2. Bilateral agreements
Some states have concluded also bilateral agreements to agree on special conditions and requirements concerning public documents and legalization. Every country has the list of such states available online. Not all bilateral agreements necessarily concern public document legalization and not all are valid in both directions. As an example, there is the bilateral agreement between Slovakia and Italy which works only in one direction. It means that Italy does not accept Slovak public document from Registry Offices and demands the Apostille certificate. On the other hand public documents issued by the Registry Office in Italy that are to be used in Slovakia do not require legalization.
3. Consular legalization
Public documents that are to be used in one of the countries to which none of the above-mentioned conventions apply has to be legalized (prior certification) and superlegalized (further certification known as validation).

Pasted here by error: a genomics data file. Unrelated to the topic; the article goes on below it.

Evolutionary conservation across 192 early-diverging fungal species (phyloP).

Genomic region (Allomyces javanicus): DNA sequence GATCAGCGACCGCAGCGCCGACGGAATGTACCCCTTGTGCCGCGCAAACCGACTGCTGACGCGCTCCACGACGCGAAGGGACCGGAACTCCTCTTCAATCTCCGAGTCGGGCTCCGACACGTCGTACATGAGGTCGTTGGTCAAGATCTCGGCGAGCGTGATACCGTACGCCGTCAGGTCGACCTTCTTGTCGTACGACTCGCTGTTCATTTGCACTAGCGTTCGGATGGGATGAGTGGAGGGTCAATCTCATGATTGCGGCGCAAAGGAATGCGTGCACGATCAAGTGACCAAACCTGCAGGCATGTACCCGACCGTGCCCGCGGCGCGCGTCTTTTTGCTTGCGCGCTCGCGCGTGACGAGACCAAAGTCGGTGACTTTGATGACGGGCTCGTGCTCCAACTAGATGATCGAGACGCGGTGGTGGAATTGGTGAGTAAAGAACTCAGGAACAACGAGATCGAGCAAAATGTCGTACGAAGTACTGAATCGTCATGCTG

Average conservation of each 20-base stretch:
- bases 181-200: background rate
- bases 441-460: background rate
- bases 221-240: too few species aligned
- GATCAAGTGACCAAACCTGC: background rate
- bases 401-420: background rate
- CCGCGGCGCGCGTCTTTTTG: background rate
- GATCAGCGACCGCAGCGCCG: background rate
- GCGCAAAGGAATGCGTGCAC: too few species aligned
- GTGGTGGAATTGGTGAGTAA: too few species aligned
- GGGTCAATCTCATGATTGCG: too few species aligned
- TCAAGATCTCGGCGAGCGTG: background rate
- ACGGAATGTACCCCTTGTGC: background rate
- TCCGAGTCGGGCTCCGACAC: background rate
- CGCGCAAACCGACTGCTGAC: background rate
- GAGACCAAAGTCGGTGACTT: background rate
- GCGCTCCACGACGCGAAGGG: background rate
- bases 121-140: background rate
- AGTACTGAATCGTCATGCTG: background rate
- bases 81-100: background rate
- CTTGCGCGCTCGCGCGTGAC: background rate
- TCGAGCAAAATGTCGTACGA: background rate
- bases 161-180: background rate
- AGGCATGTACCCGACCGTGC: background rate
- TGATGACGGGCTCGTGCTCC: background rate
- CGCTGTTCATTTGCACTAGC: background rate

Example – consular procedure for Slovak documents for use abroad
- The original copy of the Slovak public document that the client wants to use abroad is issued by the respective Registry Office. It must be issued no more than 6 months ago
- The respective district office certifies the public document
- The public document is then legalized by the Ministry of Foreign and European Affairs of the Slovak Republic
- The document is translated by a sworn translator
- The respective Regional Court certifies the translated document